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The danger with chucking out the verse-chorus-verse formula is that you might end up with a self-indulgent mess instead, the type of aimless noodling that gives jazz a bad name.
Adult Jazz (who don’t actually play jazz) risk falling into that trap on their debut album Gist Is. Songs unfold at length and progress in unpredictable ways, as with the way “Hum” opens with a solemn drone before digressing into stuttering drumbeats, distorted guitar and a merry blast of brass.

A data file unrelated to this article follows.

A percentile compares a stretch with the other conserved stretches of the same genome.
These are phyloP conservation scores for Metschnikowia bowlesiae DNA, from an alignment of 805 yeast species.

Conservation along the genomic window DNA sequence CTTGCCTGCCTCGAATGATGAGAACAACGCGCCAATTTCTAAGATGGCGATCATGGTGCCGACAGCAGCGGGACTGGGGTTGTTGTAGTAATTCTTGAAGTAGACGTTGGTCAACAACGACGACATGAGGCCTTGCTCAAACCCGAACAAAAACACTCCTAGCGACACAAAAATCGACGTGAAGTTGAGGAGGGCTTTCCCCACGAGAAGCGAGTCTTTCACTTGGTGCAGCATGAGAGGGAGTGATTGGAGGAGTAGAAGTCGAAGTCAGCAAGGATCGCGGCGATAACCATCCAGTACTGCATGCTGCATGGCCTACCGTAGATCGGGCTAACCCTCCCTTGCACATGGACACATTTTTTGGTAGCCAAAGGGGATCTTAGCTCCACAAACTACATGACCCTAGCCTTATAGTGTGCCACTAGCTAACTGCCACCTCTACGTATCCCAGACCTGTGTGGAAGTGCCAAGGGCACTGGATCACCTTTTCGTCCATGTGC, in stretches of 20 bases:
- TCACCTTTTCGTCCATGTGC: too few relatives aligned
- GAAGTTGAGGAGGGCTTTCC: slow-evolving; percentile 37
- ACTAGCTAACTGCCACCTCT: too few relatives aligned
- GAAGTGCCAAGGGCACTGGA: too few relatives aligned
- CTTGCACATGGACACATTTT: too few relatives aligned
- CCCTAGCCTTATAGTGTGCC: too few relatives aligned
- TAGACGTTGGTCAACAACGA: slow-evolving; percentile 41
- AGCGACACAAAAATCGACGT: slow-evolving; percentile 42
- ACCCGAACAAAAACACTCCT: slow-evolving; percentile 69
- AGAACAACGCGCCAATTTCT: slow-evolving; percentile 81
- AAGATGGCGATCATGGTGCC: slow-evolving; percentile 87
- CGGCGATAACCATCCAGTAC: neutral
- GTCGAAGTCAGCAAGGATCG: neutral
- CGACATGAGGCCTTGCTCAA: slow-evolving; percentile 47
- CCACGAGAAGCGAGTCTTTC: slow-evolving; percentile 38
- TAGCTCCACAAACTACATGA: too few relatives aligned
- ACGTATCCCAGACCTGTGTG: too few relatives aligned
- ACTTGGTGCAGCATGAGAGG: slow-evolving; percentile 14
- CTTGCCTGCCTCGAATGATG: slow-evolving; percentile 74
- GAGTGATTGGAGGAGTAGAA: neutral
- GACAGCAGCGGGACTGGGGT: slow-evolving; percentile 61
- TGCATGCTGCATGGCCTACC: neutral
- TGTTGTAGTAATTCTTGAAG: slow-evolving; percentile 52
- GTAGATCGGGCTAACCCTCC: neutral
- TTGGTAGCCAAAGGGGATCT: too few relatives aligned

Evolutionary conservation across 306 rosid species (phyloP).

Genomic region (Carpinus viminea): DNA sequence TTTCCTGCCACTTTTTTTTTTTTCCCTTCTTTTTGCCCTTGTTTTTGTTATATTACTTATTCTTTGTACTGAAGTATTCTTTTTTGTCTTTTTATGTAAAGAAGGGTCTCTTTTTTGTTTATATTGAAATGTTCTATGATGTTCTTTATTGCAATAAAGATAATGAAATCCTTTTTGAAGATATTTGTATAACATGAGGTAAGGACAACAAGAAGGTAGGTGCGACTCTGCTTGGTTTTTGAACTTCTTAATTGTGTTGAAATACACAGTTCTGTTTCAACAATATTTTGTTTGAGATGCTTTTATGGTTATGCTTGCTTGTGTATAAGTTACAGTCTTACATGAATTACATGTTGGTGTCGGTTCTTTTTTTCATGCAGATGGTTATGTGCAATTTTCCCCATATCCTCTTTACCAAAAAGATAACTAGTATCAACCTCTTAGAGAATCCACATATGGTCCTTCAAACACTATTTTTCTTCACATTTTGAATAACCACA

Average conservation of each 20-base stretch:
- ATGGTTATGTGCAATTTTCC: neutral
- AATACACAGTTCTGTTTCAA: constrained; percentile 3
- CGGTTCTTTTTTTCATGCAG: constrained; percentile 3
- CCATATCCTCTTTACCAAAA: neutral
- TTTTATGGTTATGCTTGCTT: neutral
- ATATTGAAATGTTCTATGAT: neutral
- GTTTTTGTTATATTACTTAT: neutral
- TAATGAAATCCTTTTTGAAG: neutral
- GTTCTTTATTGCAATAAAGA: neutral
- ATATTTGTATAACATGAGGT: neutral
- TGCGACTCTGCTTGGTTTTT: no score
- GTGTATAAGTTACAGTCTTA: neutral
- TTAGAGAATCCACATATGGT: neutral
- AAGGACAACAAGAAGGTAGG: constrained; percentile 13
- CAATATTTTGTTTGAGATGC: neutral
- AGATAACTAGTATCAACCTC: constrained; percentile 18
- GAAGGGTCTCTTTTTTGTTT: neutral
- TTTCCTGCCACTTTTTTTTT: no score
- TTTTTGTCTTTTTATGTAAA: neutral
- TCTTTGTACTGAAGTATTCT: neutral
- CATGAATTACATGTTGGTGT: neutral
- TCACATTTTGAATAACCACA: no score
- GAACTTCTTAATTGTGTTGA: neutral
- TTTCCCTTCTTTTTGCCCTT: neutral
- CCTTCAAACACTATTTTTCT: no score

But the young Leeds fourpiece don’t lose their way amid all the variations, which, rather than being madcap or ironic, flow by in a meandering and often mesmerising fashion: the band cites Joanna Newsom’s Ys as an inspiration. Strong rhythms such as the churning drums in “Idiot Mantra” or the jittery art-funk of “Am Gone” keep our attention while Harry Burgess’s vocals are a high-wire act, a swooping and richly enunciated form of singing that stops just short of being too mannered.
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